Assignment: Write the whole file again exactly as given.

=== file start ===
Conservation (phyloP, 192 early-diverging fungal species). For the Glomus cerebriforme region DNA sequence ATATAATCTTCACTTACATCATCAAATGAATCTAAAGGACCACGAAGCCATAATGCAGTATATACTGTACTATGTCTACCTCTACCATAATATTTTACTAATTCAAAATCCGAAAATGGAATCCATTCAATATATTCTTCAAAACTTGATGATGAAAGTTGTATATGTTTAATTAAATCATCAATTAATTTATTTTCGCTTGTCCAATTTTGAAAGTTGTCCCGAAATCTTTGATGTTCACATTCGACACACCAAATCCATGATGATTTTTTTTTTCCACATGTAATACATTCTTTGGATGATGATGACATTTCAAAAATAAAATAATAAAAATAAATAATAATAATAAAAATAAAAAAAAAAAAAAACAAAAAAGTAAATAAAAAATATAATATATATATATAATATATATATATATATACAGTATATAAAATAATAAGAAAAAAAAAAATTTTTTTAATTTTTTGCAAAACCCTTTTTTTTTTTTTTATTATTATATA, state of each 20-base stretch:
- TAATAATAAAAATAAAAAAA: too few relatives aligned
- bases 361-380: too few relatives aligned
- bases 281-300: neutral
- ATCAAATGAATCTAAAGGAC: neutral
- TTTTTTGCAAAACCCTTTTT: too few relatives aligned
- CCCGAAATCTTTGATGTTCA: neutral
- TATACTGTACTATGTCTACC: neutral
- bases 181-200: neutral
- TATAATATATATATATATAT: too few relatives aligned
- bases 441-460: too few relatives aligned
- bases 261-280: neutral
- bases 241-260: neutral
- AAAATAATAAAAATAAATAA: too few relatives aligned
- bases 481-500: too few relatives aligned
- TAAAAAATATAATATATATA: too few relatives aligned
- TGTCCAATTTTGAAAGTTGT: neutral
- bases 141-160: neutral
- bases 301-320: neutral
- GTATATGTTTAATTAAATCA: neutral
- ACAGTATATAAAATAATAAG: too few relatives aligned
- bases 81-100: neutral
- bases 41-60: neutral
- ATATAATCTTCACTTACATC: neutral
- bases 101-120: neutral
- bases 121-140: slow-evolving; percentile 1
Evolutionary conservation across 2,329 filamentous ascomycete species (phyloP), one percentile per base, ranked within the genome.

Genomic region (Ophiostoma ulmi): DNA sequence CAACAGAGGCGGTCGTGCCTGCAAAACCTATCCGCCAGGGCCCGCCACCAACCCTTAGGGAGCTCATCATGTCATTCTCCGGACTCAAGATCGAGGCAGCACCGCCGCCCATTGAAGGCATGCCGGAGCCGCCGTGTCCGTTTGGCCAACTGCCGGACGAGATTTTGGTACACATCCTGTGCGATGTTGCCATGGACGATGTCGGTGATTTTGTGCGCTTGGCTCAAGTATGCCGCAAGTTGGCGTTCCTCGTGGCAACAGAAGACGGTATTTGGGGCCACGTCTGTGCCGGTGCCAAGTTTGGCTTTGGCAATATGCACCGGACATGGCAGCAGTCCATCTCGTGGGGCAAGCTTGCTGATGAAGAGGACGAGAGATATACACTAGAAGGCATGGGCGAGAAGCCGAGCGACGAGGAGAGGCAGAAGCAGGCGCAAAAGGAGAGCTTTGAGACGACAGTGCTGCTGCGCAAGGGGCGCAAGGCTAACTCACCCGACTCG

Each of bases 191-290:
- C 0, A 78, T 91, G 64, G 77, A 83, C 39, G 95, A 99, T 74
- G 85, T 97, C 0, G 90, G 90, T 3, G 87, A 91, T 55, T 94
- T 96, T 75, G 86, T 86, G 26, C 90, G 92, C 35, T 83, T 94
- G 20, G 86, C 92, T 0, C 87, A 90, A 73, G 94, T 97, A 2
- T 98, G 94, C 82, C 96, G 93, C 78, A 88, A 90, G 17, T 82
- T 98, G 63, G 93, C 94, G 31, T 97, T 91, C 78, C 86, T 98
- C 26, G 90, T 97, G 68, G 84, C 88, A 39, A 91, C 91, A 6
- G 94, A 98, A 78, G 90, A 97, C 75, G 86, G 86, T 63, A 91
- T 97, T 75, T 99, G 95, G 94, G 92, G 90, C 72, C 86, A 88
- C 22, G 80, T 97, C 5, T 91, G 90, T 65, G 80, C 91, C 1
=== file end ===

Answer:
Conservation (phyloP, 192 early-diverging fungal species). For the Glomus cerebriforme region DNA sequence ATATAATCTTCACTTACATCATCAAATGAATCTAAAGGACCACGAAGCCATAATGCAGTATATACTGTACTATGTCTACCTCTACCATAATATTTTACTAATTCAAAATCCGAAAATGGAATCCATTCAATATATTCTTCAAAACTTGATGATGAAAGTTGTATATGTTTAATTAAATCATCAATTAATTTATTTTCGCTTGTCCAATTTTGAAAGTTGTCCCGAAATCTTTGATGTTCACATTCGACACACCAAATCCATGATGATTTTTTTTTTCCACATGTAATACATTCTTTGGATGATGATGACATTTCAAAAATAAAATAATAAAAATAAATAATAATAATAAAAATAAAAAAAAAAAAAAACAAAAAAGTAAATAAAAAATATAATATATATATATAATATATATATATATATACAGTATATAAAATAATAAGAAAAAAAAAAATTTTTTTAATTTTTTGCAAAACCCTTTTTTTTTTTTTTATTATTATATA, state of each 20-base stretch:
- TAATAATAAAAATAAAAAAA: too few relatives aligned
- bases 361-380: too few relatives aligned
- bases 281-300: neutral
- ATCAAATGAATCTAAAGGAC: neutral
- TTTTTTGCAAAACCCTTTTT: too few relatives aligned
- CCCGAAATCTTTGATGTTCA: neutral
- TATACTGTACTATGTCTACC: neutral
- bases 181-200: neutral
- TATAATATATATATATATAT: too few relatives aligned
- bases 441-460: too few relatives aligned
- bases 261-280: neutral
- bases 241-260: neutral
- AAAATAATAAAAATAAATAA: too few relatives aligned
- bases 481-500: too few relatives aligned
- TAAAAAATATAATATATATA: too few relatives aligned
- TGTCCAATTTTGAAAGTTGT: neutral
- bases 141-160: neutral
- bases 301-320: neutral
- GTATATGTTTAATTAAATCA: neutral
- ACAGTATATAAAATAATAAG: too few relatives aligned
- bases 81-100: neutral
- bases 41-60: neutral
- ATATAATCTTCACTTACATC: neutral
- bases 101-120: neutral
- bases 121-140: slow-evolving; percentile 1
Evolutionary conservation across 2,329 filamentous ascomycete species (phyloP), one percentile per base, ranked within the genome.

Genomic region (Ophiostoma ulmi): DNA sequence CAACAGAGGCGGTCGTGCCTGCAAAACCTATCCGCCAGGGCCCGCCACCAACCCTTAGGGAGCTCATCATGTCATTCTCCGGACTCAAGATCGAGGCAGCACCGCCGCCCATTGAAGGCATGCCGGAGCCGCCGTGTCCGTTTGGCCAACTGCCGGACGAGATTTTGGTACACATCCTGTGCGATGTTGCCATGGACGATGTCGGTGATTTTGTGCGCTTGGCTCAAGTATGCCGCAAGTTGGCGTTCCTCGTGGCAACAGAAGACGGTATTTGGGGCCACGTCTGTGCCGGTGCCAAGTTTGGCTTTGGCAATATGCACCGGACATGGCAGCAGTCCATCTCGTGGGGCAAGCTTGCTGATGAAGAGGACGAGAGATATACACTAGAAGGCATGGGCGAGAAGCCGAGCGACGAGGAGAGGCAGAAGCAGGCGCAAAAGGAGAGCTTTGAGACGACAGTGCTGCTGCGCAAGGGGCGCAAGGCTAACTCACCCGACTCG

Each of bases 191-290:
- C 0, A 78, T 91, G 64, G 77, A 83, C 39, G 95, A 99, T 74
- G 85, T 97, C 0, G 90, G 90, T 3, G 87, A 91, T 55, T 94
- T 96, T 75, G 86, T 86, G 26, C 90, G 92, C 35, T 83, T 94
- G 20, G 86, C 92, T 0, C 87, A 90, A 73, G 94, T 97, A 2
- T 98, G 94, C 82, C 96, G 93, C 78, A 88, A 90, G 17, T 82
- T 98, G 63, G 93, C 94, G 31, T 97, T 91, C 78, C 86, T 98
- C 26, G 90, T 97, G 68, G 84, C 88, A 39, A 91, C 91, A 6
- G 94, A 98, A 78, G 90, A 97, C 75, G 86, G 86, T 63, A 91
- T 97, T 75, T 99, G 95, G 94, G 92, G 90, C 72, C 86, A 88
- C 22, G 80, T 97, C 5, T 91, G 90, T 65, G 80, C 91, C 1